- The Supreme Court on Thursday declined to hear a challenge brought by healthcare workers to New York’s statewide vaccine mandate that doesn’t include a religious exemption, according to court documents.
- Justices Clarence Thomas, Neil Gorsuch and Samuel Alito dissented, with Thomas writing in an opinion from the dissenting justices that healthcare workers in the state objected to the mandate on religious grounds “because they were developed using cell lines derived from aborted children.”
- Religious organizations have refuted that claim, reiterating that fetal cells were used in the testing and development of such vaccines though the shots themselves don’t actually contain those cells. The Vatican said in a 2020 statement that “it is morally acceptable to receive Covid-19 vaccines that have used cell lines from aborted fetuses in their research and production process.”
New York’s Department of Health issued its vaccine mandate in August 2021, requiring healthcare staff at hospitals, long-term care facilities, and other medical settings be vaccinated against the coronavirus.
While the mandate allows medical exemptions for those who said the shot would be detrimental to their health, it did not include a similar religious exemption, prompting 16 healthcare workers to file an emergency application for the high court to block the order in December.
The justices declined to do so then, and again on Thursday said the court will not hear the case.
In December, Gorsuch, Thomas and Alito dissented to that decision as well, with Gorsuch arguing in a 14-page dissent that it violates the First Amendment.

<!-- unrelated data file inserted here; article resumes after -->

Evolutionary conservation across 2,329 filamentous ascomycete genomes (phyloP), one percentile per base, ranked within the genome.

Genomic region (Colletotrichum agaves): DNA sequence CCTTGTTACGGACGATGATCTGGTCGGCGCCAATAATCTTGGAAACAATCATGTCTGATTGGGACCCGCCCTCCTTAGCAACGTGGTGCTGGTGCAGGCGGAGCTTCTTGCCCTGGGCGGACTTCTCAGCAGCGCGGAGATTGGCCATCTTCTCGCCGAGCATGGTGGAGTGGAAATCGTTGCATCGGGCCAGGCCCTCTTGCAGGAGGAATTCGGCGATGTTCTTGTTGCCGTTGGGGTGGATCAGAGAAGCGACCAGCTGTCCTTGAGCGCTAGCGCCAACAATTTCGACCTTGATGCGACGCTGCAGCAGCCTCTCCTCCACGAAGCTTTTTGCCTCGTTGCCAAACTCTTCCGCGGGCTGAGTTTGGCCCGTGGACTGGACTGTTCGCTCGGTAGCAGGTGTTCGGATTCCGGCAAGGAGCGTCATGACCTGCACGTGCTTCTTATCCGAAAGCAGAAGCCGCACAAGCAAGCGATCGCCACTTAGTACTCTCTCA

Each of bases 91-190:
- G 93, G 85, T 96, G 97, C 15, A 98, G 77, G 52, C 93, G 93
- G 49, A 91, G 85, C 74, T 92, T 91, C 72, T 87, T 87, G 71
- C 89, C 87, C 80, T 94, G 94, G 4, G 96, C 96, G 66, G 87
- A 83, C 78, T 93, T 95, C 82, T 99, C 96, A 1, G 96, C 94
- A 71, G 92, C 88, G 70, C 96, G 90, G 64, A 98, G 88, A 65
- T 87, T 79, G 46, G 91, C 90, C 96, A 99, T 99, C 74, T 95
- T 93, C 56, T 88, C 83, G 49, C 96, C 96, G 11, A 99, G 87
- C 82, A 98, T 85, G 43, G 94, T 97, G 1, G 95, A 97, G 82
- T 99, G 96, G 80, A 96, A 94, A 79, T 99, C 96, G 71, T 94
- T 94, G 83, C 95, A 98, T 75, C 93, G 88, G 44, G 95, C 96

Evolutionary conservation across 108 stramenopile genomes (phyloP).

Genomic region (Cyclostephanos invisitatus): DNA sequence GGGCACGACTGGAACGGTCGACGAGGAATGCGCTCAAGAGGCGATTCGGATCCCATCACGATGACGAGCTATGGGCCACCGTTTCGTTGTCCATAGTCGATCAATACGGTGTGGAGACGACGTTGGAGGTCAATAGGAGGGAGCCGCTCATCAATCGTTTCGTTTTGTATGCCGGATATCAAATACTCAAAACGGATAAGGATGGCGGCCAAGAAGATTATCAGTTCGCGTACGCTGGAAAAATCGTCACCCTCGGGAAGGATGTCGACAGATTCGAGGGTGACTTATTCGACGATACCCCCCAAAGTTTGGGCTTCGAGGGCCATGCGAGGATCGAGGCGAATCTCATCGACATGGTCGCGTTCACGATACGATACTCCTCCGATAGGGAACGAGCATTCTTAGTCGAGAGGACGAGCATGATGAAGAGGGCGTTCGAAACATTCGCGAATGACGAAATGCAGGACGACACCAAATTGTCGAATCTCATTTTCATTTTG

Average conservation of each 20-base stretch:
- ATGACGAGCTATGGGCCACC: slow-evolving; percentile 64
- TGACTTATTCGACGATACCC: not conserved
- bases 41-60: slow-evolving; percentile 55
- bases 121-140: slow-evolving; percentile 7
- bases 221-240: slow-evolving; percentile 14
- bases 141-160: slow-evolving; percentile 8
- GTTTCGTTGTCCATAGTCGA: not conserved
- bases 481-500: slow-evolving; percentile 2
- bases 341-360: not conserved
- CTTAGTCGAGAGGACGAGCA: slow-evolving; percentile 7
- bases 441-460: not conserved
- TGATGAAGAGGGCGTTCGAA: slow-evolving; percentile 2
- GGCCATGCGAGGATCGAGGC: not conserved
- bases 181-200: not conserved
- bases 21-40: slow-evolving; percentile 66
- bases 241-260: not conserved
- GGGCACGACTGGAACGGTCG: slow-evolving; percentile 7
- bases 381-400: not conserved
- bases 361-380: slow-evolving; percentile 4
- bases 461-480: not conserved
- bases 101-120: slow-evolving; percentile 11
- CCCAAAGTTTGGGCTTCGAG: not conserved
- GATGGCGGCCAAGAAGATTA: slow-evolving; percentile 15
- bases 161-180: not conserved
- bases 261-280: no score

The AMA and the Medical Society of the State of New York released a joint-statement in September voicing support for the state’s vaccine mandate, writing that “the path to ending the pandemic must be based on science, and vaccination is an indispensable part of the solution.”
In Thursday’s decision, Thomas wrote for the dissenting justices that the healthcare workers were “ordered to choose between their jobs and their faith,” and since the court declined to block the mandate in December, every petitioner except one “has been fired, forced to resign, lost admitting privileges, or been coerced into a vaccination,” he wrote.
He also wrote that three federal appeals courts and one state supreme court agreed the mandate is not neutral or generally applicable, while the 2nd U.S. Circuit Court of Appeals and three other federal appeals courts have disagreed.
“This split is widespread, entrenched, and worth addressing,” Thomas wrote.
The court also previously refused to grant relief to healthcare workers in Maine for a similar state requirement and others at Mass General Brigham in Boston challenging that health systems’ mandate based on religious exemptions.